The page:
Am I considered common-law partners with my boyfriend or girlfriend for immigration?
In order to be considered common-law partners on a Canadian immigration application, the most important requirement is that the two romantic partners have lived together for at least one year (365 days). To meet the threshold for common-law, this year of cohabitation can have occurred
- inside Canada
- outside Canada or
- a combination of inside and outside Canada.
Both heterosexual and homosexual couples can become common-law partners under Canadian immigration law. There is actually no difference between a same-sex and opposite-sex common-law couple for the purpose of Canadian immigration.
In addition to having lived together for at least one year, common-law couples also have to meet other requirements. To determine whether a common-law relationship is genuine, immigration officers look at whether the couple:
- is in a monogamous, serious relationship with one-another
- is physically and emotionally interdependent on one-another
- participates in a shared social life
- is financially interdependent on one-another, either through sharing expenses or financial support
Can we still be common-law if we live together with another person?
It’s extremely common for couples to live together with roommates or family members. Frequently young couples will remain in the apartment where they met as roommates or move in with family members to save money. Living together with another person does not have any impact on your status as common-law partners as long as your relationship meets the requirements outlined above.
In fact, it is also important to understand that if you are in a romantic relationship with a flatmate, it could be possible for IRCC to believe that you are actually common-law partners. If you do not declare someone as your common-law partner on your immigration application, you can both be considered to have misrepresented (lied), which can result in a procedural fairness letter, a refusal, or possibly a bar from becoming a permanent resident of Canada.
Do I have to declare on an immigration application if I have a common-law partner?
You absolutely do. If you do not declare your common-law partner, then you can be found to have misrepresented and possibly lose your chance to immigrate to Canada.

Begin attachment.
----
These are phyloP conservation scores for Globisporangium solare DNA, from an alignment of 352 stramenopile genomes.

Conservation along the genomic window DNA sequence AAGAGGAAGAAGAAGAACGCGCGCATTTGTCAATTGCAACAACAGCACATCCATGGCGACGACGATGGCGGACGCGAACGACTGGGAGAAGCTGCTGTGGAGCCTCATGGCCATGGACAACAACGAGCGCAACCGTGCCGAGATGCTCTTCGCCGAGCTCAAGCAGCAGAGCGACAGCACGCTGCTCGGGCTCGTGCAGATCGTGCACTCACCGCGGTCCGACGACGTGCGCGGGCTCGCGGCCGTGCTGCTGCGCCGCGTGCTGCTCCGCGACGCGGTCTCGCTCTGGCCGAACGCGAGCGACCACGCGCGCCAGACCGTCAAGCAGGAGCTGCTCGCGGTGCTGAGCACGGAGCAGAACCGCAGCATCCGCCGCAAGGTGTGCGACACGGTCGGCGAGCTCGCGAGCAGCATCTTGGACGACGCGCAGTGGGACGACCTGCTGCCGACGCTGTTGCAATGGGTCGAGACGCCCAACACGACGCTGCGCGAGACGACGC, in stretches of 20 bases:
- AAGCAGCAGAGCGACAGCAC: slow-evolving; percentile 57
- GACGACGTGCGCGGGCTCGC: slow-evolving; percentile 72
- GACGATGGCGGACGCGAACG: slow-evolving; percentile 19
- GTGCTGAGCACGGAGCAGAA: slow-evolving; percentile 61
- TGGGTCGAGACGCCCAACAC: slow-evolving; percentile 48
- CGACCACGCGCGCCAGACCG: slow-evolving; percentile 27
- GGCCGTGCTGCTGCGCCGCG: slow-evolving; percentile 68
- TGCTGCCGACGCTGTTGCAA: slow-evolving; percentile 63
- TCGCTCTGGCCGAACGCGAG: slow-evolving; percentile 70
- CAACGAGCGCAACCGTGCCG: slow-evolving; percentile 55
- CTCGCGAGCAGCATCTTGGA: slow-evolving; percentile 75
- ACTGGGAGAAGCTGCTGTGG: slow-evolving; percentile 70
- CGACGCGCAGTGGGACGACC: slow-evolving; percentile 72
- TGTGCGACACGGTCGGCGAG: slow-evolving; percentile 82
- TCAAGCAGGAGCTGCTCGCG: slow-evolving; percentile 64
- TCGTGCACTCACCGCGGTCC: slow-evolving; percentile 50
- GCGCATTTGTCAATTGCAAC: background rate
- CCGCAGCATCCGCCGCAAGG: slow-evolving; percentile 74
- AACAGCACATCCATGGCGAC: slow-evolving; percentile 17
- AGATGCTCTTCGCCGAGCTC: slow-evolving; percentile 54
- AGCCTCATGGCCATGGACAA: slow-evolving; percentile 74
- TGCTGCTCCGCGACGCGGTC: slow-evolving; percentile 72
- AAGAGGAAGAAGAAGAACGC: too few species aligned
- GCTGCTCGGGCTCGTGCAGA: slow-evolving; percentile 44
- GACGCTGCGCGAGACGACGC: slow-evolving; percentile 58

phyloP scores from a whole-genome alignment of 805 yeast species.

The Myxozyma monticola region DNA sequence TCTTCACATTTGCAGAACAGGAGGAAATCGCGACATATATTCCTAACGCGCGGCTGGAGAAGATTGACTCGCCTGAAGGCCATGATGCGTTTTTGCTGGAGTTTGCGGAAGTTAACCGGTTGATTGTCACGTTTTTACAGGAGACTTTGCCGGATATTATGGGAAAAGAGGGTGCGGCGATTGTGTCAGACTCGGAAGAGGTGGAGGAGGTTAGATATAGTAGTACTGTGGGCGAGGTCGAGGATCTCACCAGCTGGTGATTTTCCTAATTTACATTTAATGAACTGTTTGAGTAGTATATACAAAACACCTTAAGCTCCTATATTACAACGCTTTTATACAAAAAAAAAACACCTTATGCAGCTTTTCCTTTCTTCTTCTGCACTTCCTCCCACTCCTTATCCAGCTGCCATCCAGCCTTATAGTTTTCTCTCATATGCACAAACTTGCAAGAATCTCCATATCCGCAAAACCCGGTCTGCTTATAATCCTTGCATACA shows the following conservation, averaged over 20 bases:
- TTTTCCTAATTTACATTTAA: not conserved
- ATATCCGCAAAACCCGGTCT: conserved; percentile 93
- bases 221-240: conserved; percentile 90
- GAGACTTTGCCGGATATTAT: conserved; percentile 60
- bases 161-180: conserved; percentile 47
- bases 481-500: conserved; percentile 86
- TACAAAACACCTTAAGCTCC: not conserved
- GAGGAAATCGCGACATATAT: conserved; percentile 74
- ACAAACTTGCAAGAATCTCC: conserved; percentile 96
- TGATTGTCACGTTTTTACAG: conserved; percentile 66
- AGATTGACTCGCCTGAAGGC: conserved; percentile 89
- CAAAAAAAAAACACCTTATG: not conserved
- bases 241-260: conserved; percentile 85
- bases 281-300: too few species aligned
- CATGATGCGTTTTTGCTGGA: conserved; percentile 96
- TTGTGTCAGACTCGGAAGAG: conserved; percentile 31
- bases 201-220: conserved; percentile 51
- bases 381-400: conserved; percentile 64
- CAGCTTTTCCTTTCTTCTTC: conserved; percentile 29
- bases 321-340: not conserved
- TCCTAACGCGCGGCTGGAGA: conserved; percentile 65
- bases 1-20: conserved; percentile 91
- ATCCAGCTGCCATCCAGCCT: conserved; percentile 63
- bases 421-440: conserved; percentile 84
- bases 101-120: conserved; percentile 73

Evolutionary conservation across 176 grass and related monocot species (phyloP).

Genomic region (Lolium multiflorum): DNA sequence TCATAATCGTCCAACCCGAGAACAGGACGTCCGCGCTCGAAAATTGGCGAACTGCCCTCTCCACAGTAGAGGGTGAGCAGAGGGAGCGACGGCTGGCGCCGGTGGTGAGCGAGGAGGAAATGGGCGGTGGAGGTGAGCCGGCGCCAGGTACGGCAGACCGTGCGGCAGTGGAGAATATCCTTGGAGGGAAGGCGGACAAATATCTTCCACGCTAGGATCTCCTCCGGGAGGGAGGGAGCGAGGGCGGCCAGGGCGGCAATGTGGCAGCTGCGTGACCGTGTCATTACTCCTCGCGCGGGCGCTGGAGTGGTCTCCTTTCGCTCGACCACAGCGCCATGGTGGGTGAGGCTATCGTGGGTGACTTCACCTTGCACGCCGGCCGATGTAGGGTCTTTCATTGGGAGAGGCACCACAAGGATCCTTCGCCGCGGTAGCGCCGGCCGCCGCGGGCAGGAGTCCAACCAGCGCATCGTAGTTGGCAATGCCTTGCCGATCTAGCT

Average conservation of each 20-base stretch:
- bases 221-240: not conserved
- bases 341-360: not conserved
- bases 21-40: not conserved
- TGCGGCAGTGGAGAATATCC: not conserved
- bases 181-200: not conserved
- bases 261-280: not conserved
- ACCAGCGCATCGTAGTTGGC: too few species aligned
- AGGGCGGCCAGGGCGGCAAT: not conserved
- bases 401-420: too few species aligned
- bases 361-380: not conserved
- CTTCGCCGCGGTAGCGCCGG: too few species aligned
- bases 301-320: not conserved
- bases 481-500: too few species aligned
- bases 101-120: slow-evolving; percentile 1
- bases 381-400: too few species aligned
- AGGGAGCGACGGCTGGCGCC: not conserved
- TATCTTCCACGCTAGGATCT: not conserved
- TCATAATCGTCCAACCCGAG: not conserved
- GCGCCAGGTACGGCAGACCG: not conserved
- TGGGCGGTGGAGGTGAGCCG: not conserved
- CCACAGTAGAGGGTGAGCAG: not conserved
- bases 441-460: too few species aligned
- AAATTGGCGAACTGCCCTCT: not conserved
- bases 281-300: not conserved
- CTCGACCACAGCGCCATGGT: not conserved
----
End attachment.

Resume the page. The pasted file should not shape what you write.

Are we common-law if we spend the night at each other’s house frequently?
No. If each of you maintains your own separate residence, even if you hardly spend any time there, then you are not common-law partners; you are simply dating. In order to be considered common-law partners, you both have to go “all in” on a single residence and cement your lives together in the ways outlined above.
How long can we spend apart and still remain a common-law couple?
Even though there is a minimum amount of time that you need to live together to be considered common-law partners – a period of one year – there is no specific amount of time that you need to live apart to no longer be considered common—law partners if your relationship is still intact. Of course, if the relationship has broken down and one partner has either moved in with or married someone else, then the common-law relationship is over. However, even if two partners who have previously lived together for one year now live apart, whether they are going to continue to be considered common-law partners depends on the factors outlined above and is at the discretion of the immigration officer.
Am I still common-law with my partner if we don’t have a joint bank-account?
This is a very common question. For some reason, people believe that a joint bank account is the be-all, end-all of being in a common-law partnership. If your relationship reflects the factors outlined above for showing the interdependence of your lives, and you have lived together for a period of at least one year, then you are common-law partners regardless of whether you have a joint bank account.
Do we need to file paperwork to be considered common-law for immigration?
No – if you have lived together for at least one year and your relationship meets the requirements outlined above, then you will legally be considered common-law partners in Canada automatically. As part of a sponsorship or other immigration application, you may complete a statutory declaration of common-law union. However, this is for immigration purposes only and is not a legally binding document otherwise.